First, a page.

The Right Spec: 2022 Infiniti QX60
Fresh off the line for this model year, the new QX60 turns Infiniti’s offering in the brutally competitive luxury crossover segment from a long-in-the-tooth ride to a modern new whip with screens and tech galore. Snicker if you will at my choice of mentioning those two features off the top, but customers spending in excess of 50 large on a rig like this tend to be entranced by those items.
There is a quartet of trims on tap for the 2022 QX60, all of which are propelled by the same engine and transmission combo. Our man Tim had the chance to sample a top-shelf trim in the tony environs of Napa Valley, but is that the one to get? Let’s break down the options and find out.
Let’s get one thing out of the way from the start. Those all-important screens of which we spoke? The QX60 deploys the same 12.3-inch interactive display no matter how much scratch one spends on the thing. The only trim not receiving that cool gauge set, which shows up even in fancy versions of the much cheaper Rogue, is the entry-level $48,850 Pure AWD. Niceties like 2nd-row manual sunshades, remote engine start, and ventilated front seats also vanish from the base car.
Every QX60 is powered by a 3.5L V6 engine making 295 horsepower and 270 lb-ft of torque. That’s 11 more ponies than the Pathfinder’s equivalently-sized engine, and the company specifies premium unleaded for the QX60 but not its less powerful cousin. This is worth noting for running costs and, before you bleat, customers shopping in this price range absolutely do care about such things despite what us commoners may think. A nine-speed automatic has replaced the unloved CVT.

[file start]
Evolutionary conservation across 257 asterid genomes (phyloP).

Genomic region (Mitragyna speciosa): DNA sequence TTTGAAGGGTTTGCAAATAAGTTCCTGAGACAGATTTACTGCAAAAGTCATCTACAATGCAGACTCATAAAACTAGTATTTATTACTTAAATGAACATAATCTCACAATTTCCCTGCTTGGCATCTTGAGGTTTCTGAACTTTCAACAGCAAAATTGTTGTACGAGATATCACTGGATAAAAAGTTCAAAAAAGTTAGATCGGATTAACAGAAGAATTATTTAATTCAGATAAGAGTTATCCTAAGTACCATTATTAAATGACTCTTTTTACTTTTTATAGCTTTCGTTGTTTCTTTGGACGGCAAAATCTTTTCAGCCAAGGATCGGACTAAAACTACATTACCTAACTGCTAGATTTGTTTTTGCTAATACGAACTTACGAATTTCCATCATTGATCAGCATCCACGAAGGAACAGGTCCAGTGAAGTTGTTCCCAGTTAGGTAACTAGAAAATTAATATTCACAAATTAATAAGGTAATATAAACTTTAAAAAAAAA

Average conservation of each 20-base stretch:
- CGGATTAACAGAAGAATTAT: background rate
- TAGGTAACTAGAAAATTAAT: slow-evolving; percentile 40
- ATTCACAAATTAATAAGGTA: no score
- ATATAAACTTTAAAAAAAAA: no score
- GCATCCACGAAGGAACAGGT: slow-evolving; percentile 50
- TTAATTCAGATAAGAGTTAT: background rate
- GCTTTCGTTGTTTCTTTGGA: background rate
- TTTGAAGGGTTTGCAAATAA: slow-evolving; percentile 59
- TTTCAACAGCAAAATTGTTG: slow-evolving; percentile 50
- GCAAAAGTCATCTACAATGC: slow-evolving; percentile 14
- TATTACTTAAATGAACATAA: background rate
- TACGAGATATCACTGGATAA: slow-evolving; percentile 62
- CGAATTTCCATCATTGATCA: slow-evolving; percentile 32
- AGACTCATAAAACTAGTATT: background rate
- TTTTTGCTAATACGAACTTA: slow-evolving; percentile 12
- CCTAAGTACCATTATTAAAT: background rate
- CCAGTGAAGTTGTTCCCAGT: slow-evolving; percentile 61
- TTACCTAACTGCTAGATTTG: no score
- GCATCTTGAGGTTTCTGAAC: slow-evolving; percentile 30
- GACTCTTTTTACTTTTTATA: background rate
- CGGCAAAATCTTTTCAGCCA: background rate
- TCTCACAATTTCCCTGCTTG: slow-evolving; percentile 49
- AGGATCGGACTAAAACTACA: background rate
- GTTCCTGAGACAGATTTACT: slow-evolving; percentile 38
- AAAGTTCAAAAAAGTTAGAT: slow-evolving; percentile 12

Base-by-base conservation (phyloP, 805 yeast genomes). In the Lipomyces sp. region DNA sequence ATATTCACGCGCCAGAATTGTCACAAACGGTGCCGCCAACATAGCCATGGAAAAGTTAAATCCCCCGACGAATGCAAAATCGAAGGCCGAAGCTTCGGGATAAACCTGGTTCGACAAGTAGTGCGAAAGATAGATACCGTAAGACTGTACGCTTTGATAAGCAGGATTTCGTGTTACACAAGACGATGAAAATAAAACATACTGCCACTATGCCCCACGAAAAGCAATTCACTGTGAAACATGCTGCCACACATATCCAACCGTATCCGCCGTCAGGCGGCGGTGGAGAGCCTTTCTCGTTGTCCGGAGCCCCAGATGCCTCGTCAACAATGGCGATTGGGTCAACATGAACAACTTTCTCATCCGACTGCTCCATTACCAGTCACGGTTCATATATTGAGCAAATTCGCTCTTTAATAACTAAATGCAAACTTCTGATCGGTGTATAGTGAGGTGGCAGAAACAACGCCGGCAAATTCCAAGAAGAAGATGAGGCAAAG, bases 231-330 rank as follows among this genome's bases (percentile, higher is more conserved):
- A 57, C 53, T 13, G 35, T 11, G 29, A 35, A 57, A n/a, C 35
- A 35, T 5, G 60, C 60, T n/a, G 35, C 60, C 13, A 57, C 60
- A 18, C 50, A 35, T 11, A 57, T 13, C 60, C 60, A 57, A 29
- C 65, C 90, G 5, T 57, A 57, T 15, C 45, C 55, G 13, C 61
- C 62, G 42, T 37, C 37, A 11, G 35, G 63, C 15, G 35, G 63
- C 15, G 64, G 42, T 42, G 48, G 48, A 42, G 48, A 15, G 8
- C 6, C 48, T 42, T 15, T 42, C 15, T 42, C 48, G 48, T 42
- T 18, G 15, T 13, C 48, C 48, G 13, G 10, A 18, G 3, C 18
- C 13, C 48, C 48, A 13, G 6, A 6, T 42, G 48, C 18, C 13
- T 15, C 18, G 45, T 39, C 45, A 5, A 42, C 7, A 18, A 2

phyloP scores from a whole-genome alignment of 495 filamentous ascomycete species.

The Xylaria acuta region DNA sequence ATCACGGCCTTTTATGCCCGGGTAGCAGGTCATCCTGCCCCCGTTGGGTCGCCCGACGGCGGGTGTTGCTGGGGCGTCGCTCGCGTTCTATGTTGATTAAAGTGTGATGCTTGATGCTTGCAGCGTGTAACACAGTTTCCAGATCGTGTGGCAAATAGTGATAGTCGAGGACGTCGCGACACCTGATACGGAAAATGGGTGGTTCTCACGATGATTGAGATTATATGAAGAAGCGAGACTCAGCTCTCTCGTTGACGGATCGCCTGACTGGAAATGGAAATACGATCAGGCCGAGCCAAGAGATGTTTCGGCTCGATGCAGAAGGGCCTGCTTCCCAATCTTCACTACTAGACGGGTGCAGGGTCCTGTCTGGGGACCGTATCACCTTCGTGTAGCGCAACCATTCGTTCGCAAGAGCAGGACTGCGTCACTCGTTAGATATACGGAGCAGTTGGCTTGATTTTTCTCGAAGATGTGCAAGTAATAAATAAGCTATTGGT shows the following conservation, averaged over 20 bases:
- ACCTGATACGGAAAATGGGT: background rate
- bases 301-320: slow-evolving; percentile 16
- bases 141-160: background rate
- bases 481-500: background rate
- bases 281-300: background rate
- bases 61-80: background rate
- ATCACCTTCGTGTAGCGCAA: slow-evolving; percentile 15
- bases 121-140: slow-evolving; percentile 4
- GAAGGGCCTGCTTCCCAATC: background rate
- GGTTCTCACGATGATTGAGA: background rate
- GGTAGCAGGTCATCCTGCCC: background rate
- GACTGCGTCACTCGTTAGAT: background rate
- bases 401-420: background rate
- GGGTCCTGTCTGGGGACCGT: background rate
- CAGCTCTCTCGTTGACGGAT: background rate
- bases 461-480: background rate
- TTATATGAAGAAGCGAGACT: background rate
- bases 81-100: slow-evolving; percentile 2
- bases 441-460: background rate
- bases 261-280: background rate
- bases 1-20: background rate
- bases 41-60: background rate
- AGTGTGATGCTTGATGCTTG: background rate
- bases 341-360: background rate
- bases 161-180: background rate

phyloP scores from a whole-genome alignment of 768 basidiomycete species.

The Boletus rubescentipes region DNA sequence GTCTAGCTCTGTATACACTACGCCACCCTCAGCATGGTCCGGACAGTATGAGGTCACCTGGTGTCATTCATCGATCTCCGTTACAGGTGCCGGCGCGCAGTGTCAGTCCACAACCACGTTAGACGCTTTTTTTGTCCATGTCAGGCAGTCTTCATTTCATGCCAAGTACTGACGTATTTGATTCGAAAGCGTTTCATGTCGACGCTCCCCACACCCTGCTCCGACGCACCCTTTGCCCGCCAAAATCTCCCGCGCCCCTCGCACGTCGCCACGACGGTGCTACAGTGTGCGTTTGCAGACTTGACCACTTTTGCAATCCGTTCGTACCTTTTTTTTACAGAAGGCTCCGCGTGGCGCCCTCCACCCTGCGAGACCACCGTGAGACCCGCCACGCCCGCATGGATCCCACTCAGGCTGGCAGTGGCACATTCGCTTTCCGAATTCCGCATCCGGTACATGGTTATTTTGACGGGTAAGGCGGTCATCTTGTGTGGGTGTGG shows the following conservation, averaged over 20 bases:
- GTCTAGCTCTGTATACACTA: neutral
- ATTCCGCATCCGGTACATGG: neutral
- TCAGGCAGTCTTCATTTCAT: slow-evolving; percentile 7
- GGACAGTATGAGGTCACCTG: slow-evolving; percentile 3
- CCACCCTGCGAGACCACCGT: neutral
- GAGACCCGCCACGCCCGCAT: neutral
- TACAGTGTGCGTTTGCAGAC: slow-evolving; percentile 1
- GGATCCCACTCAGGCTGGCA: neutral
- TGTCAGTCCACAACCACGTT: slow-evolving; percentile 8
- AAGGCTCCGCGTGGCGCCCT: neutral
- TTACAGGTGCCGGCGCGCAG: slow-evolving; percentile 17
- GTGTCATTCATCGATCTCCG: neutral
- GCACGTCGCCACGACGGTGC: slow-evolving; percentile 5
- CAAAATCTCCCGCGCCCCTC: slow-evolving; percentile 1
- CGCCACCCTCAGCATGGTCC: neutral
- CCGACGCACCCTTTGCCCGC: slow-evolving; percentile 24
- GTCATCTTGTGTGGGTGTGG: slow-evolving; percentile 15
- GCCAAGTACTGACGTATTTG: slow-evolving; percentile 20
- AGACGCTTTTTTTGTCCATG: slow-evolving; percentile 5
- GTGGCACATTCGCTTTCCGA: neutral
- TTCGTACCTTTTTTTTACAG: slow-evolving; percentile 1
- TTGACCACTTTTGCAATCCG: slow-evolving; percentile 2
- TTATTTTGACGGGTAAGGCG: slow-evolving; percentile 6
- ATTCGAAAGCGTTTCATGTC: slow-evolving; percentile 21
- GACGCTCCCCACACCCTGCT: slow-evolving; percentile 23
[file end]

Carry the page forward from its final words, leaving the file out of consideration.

There’s no doubt that $6,000 is a large chunk of change, representing a roughly $100 hike in monthly payments depending on term and rate. But if you’re bent on rolling a QX60 out the door, the $54,900 Luxe AWD trim may be the one to get. A number of high-zoot features appear for your extra scratch, such as that neato digital gauge set and 20-inch aluminum alloys. Perhaps more importantly for shoppers in this segment, climate-controlled seats appear at this level, plus a power-operated steering column, navigation, and top-grade ProPilot Assist with an Around View monitor.
Actually, this leads us to a conclusion similar to what Tim mused about in his review. The Right Spec for a 2022 Infiniti QX60 could be a Nissan Pathfinder Platinum 4WD – laden with Bose audio, Navi-Link ProPilot Assist, and those natty gauges – for $48,090. Of course, there are always those in certain neighbourhoods who don’t look beyond the grille badge and would never consider a Nissan (explaining why Infiniti and its ilk exist in the first place) but save for an infotainment screen a couple of inches smaller and some swanky upholstery, the top-rung Pathfinder could represent a smart (and several thousand dollar cheaper) alternative to a mid-level QX60.
Please note the prices listed here are in American bucks and currently accurate for base prices exclusive of any fees, taxes, or rebates. Your dealer may (and should) sell for less, obscene market conditions notwithstanding. Keep your foot down, bone up on available rebates, and bargain hard.